At Oxford I had a clerical friend, a mature postgraduate and student of 19th-century evangelism, who developed a temporary but consuming passion for car tyres. Unlike his more lasting passions for tobacco, alcohol and (I believe) cannabis, his enthusiasm for tyres was as great as his ignorance; he didn’t know a cross-ply from a radial. His fundamental ur-passion was really for easy ways of making money, and for two terms he thought tyres were the answer to life. He had been greatly taken by a probably apocryphal story about some Cambridge undergraduates who imported tyres from Holland and allegedly made £14,000 in one year (a great deal then) without having to see or touch a tyre themselves. That latter aspect appealed particularly to him.
It didn’t to me: I like tyres, their smell, their tactility, their obvious utility. A well-shod car is a pleasure to behold. Nor am I alone â” I know a respectable married lady who can barely keep herself from stroking every tractor tyre she sees. (She’s now bought herself an old tractor which she visits in the privacy of her shed.)
It’s just as well I too get pleasure from the things because MOTs for two of the current car fleet mean I’ve had to buy seven new ones. The front Michelins on the Discovery needed replacing after 37,000 miles; the rears had a few thousand left in them but I don’t like to see an unevenly shod car, so I did those as well. That’s a good mileage, evidence that you get what you pay for. Michelins are usually expensive (unless you get them from Costco, where they’re about 30 per cent cheaper), but they last longer. A main dealer I know experimented on a courtesy car with budget tyres and the recommended Pirellis; the budget tyres cost a third less and lasted a third less.
Three new tyres for my wife’s Audi A4 estate were another matter. The fronts had done only about 10,000 and looked fine at a glance, but the wheel alignment was out and a track rod end seized, so they were badly worn on the inside. Expensive work but cheaper than going through tyres at that rate. It was the more irritating because tyres for the Audi cost more than the Discovery’s new General Grabbers, which are bigger, will last longer and are more satisfying to behold, and probably to stroke. This is because the A4 is the Sports model, which means it has wide alloy wheels and low-profile tyres. The excuse for this fashion extra is that racing cars corner faster on low-profile tyres because there’s less rubber flexing between the track and the wheel rim. But that is irrelevant to the great majority of road drivers, who are more likely to appreciate the smoother ride that higher-profile tyres give you on poorly maintained British roads.
Since the vulcanisation of rubber in 1839 and the invention of the pneumatic tyre in 1845, improvements in tyre technology â” structure and composition â” have been spasmodic, with inventions and discoveries often long preceding commercial exploitation. The ancestor of the modern radial car tyre, for example, was invented and patented by India (a British company, later absorbed by Dunlop) in 1914, but it was 1946 before Michelin patented a fully usable product. The late L.J.K. Setright wrote about tyres with baffling erudition, but most of us never see beyond the sizes stamped on the sides, usually without knowing what they mean. (My Discovery tyres are 235/70 R 16, which translates as: 235 = section width in millimetres; 70 = aspect ratio, which is height divided by section width expressed as a percentage; R = radial; 16 = wheel diameter in inches. Other symbols, variously present, may indicate temperature rating, maximum speed, load and pressure and number of plies. All modern tyres also have tread-wear indicators, raised bits within the tread channels which show that the tyre needs replacing when the tread wears down to them.)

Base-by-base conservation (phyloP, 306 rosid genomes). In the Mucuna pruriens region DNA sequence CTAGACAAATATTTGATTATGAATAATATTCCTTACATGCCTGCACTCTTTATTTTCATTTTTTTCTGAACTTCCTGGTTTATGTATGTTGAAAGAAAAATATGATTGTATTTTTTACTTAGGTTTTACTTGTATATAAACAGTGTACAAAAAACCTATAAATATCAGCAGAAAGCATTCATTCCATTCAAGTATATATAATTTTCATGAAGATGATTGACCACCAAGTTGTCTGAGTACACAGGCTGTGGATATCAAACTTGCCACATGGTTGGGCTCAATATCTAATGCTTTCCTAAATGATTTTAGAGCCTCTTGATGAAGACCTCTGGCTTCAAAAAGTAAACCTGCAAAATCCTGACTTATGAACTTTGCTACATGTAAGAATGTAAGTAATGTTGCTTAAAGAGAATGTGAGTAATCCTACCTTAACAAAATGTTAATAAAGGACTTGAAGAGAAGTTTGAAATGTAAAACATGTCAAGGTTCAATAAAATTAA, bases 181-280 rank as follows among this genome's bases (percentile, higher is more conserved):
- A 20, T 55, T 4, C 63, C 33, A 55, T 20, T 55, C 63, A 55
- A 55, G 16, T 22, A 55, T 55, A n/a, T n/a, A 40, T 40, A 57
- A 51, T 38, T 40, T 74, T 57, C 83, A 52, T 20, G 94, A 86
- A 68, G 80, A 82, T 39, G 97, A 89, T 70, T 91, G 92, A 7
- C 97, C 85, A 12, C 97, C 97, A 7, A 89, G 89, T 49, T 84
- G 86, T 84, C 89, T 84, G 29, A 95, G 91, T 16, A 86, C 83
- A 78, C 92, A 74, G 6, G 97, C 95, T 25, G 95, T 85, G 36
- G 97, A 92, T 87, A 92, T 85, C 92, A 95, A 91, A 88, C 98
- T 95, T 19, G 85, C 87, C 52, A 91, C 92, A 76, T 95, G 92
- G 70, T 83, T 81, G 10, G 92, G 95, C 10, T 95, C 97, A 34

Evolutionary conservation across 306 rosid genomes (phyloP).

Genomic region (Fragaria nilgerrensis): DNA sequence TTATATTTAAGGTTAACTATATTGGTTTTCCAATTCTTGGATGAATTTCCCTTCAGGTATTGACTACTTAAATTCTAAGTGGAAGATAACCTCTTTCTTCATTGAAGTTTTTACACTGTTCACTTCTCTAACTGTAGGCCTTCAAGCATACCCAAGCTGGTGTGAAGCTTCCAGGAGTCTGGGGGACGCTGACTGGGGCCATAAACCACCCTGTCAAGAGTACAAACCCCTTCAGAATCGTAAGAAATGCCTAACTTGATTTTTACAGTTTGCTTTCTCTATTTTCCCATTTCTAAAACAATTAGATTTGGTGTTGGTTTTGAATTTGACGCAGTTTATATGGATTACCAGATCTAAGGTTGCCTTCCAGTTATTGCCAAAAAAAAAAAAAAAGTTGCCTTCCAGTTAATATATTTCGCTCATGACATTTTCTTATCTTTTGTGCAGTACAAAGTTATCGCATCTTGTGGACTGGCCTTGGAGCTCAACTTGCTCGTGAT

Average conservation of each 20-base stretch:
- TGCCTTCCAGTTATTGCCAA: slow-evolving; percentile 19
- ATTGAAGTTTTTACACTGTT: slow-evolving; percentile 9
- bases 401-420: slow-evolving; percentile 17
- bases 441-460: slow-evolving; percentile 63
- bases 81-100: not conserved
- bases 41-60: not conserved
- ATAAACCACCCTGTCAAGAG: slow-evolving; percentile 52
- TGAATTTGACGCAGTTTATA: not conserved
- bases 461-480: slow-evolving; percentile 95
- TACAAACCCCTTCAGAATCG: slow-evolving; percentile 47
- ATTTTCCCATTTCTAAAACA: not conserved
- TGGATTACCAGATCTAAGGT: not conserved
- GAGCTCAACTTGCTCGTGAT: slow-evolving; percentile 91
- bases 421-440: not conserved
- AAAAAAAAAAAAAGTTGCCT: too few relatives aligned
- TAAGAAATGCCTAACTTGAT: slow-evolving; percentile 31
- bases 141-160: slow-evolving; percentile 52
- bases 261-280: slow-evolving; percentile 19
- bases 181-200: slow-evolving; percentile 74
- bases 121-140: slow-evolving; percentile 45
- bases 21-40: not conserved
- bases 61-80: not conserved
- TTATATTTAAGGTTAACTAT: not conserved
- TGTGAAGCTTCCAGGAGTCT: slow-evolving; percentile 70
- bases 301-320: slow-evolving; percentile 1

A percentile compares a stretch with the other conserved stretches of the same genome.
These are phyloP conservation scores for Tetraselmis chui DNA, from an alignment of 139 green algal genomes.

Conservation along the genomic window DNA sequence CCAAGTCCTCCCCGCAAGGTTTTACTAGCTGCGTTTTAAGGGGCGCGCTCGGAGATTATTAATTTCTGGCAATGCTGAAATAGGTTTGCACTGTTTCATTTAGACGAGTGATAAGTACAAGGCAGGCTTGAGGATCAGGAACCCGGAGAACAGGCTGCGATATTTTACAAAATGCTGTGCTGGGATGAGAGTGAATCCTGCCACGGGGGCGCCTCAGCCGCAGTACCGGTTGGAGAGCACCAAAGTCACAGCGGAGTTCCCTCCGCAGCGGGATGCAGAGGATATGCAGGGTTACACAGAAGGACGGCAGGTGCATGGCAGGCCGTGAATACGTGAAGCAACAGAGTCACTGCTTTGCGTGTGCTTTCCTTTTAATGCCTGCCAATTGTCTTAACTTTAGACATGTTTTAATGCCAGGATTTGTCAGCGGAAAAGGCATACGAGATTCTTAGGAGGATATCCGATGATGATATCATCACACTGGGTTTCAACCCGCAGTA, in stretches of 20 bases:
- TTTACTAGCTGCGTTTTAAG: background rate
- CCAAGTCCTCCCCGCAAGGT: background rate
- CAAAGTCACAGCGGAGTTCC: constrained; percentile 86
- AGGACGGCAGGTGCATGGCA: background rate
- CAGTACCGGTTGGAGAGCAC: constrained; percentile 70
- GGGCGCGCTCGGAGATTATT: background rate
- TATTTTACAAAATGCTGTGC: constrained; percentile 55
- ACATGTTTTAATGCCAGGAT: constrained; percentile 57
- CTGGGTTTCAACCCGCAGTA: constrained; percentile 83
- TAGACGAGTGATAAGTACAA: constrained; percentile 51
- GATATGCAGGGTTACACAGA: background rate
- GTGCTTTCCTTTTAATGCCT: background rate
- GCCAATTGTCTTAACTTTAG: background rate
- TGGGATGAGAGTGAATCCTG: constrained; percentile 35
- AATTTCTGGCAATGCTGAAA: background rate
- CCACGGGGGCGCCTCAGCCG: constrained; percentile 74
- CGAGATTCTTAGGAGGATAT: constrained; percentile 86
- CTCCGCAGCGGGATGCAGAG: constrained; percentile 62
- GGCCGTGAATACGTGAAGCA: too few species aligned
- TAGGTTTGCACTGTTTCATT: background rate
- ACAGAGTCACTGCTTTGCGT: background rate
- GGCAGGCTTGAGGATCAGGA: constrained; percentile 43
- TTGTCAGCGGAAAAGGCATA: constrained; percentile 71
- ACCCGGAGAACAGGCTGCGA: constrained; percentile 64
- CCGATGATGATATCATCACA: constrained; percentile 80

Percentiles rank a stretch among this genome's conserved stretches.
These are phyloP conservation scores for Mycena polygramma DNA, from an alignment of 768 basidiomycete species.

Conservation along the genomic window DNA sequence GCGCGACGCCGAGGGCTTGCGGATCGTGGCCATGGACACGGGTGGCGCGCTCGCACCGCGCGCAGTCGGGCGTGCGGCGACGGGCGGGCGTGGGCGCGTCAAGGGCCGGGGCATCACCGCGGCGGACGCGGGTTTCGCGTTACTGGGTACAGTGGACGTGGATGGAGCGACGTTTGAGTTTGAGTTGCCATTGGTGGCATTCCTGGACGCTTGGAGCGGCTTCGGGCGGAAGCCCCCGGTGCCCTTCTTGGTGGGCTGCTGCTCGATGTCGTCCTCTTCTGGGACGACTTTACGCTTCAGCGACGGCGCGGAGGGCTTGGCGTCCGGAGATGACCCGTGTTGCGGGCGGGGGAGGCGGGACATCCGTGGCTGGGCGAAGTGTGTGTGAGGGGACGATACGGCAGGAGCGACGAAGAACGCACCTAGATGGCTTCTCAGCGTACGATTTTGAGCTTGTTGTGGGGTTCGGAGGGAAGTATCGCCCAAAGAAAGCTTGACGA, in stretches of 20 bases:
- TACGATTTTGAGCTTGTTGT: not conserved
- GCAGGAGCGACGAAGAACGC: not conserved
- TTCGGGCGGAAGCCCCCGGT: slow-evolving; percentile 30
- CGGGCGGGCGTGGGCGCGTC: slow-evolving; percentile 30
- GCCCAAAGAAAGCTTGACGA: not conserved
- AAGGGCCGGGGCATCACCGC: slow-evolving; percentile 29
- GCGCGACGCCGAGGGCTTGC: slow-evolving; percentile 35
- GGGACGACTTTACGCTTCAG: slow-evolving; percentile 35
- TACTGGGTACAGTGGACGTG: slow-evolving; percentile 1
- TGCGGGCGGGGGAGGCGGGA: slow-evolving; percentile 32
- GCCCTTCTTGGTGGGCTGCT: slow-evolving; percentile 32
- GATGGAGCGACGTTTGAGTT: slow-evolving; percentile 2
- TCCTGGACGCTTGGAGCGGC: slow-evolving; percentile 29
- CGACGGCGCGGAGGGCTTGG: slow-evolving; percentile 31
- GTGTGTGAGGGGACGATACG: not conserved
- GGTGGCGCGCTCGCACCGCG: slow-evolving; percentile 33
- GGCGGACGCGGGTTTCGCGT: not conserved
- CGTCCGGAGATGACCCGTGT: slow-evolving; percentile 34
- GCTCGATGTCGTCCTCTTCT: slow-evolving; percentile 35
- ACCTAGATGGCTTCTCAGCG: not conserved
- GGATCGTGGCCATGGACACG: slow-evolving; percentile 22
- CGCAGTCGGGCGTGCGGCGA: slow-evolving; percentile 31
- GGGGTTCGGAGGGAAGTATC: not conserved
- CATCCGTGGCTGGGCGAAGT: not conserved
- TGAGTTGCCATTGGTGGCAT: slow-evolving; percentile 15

Like the tractor lady I know, unless among consenting adults I keep quiet about my liking for tyres for fear of being questioned about trainspotting and so on. But we should take a modicum of interest; they are after all our only point of contact with the road, which means that those bits of rubber are all that stands between you and eternity. Every year Autocar track-tests different tyre performances on a choice of production cars, most recently the front-wheel-drive Ford Mondeo 2.0 TDCi and the rear-wheel-drive Mercedes C350. The two tops for all-round performance were the Goodyear Eagle F1 and the Michelin Pilot Sport, with the latter just edging it in the dry. Something for the tyreophile’s Christmas stocking.
If the stocking won’t stretch to tyres, though, you might slip in a couple of new car books. This year’s revised edition of Hugh Cantlie’s useful and engaging Breaks near the Motorways (Cheviot Books, £12.95) now includes the A1 up to Newcastle, which so many wisely use in preference to the M1. Motoring authority Giles Chapman’s Chapman’s Car Compendium (Merrell, £9.95) is full of fun, with quotable facts to suit every prejudice, such as that no less than 71 countries apart from this one drive on the right (i.e., left) side of the road. It also has something to say about gender and map-reading.